Scene 5: Kim had to pack up early to attend a wedding, so we said our good-byes and planned our next adventure. Our quest was to eat lunch at the waterfall at the end of a stream at the north end of Floodwood Pond. We handled the little stream leading out of Rollins with finesse, as it began as a sandy area, turned the corner to meet giant boulders, turned again to expose a bed of rocks, then small rounded pebbles, and returned to shallow sand. Stretching our boats north, we paddled around the large island and located the reeds that signaled the entrance of the stream with the waterfalls. We searched for a suitable opening, and finally Jim exited his boat (on purpose) and explored on foot in case there was a deeper area beyond the vegetation-choked water only 3 inches deep. He was examining the deer tracks and other unidentified footprints when Tish joked to be careful of the bears. Jim was back in his boat in a flash and we all decided to explore the path immediately west of us. The first sign that we weren’t in the wilderness was the pickup truck parked across the path. As we climbed over the little hill, there were dozens of vehicles and a small building. We had accidentally come across St. Regis Outfitters satellite store, where we discovered the C-Tug kayak wheels made in New Zealand. The clerk demonstrated the wheels to the group, who were all without cash or credit cards. We inquired about the waterfall, but were told it was only about 3 feet wide and 6 inches tall. In fact it wasn’t even ON the UPDATED map on display at the store. (Time for a new map, Dan.) We returned to the boats and paddled the circumference of Floodwood Pond. As we paddled, we noticed a tandem weighted down by “unsecured tonnage” of two generously proportioned shirtless men who complained of being too exhausted to paddle. Shortly after, Jim was thrilled when an unidentified female swimmer asked him if she could “hang on to your thingie!” We got back to our stream to pass through to Rollins, but the obstacles, shallowness, and current made paddling impossible. We didn’t mind walking upstream in the cooling waters. We paddled back to our campsite beach and pressure-washed our sweaty bodies in the warm showers. Another shared dinner and a long campfire ended our perfect week, topped off by the familiar ringing of the ice cream bell for our final cones.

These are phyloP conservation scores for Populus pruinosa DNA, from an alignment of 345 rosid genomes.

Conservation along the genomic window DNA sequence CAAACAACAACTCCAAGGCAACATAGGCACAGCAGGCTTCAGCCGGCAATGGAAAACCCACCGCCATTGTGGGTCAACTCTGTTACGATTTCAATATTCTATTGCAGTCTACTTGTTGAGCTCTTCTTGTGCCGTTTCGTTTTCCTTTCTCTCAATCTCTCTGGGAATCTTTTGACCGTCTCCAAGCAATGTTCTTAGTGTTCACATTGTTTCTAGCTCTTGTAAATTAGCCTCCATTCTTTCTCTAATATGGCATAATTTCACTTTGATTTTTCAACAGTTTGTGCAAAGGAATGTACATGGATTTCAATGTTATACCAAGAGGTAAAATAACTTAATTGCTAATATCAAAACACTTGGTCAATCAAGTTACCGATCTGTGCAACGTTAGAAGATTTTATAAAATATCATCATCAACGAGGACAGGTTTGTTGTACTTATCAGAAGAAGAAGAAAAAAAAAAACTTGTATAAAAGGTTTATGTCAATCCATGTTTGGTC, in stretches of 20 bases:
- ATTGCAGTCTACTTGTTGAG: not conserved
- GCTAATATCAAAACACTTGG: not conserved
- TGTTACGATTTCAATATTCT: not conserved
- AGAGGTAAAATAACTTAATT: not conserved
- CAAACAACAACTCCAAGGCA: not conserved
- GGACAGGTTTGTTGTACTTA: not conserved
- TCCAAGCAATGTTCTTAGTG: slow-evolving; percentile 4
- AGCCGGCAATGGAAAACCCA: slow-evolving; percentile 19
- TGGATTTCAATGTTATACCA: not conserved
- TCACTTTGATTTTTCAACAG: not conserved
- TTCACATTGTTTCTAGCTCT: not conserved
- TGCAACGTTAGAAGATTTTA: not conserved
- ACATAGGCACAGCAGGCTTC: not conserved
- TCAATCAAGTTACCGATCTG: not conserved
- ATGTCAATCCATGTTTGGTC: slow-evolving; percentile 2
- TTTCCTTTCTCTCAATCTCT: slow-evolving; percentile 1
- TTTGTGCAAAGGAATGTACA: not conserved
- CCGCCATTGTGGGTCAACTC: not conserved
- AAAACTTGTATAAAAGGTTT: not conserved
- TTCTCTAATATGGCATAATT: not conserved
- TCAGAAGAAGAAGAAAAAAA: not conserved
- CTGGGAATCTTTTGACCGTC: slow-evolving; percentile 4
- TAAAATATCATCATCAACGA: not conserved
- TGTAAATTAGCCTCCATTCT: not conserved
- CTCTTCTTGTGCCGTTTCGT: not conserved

Finale: Eric rose early and was packed up and gone by 8 a.m. The prize for being the early bird was the purchase of the C-Tug kayak wheels and a pair of paddle shoes in anticipation of using both at the Rideau paddle later this month.

Curtain call: Gene & Tish made it almost on time for the launch at Hinckley on Sunday (thanks for waiting), and Eric arrived late after going shopping at St. Regis Outfitters AND Mountainman, followed by a hike!!! (Over-achiever!) Kim, fully recovered from the wedding on Saturday night, joined the group too.

Credits: This entirely enjoyable adventure was made possible by the following flavors delivered by the ice cream truck:

French vanilla, Heavenly Hash, Mint chocolate chip, Cookies & cream, Fudge swirl, Chocolate, Double chocolate, Strawberry Cheesecake, Cotton candy confetti, Raspberry yogurt, Holy cow, and Cookie dough.

Epilogue: This would be a perfect place for the entire club to consider for a whole week because there are countless places to paddle, with a variety of conditions. All the lakes and ponds are connected by either water or portages. If people would like to try this next year, the campsites have to be reserved on the first day or they will be taken.

Report by Tish Evans & Images by Kim Wojnowicz & Jim Hunter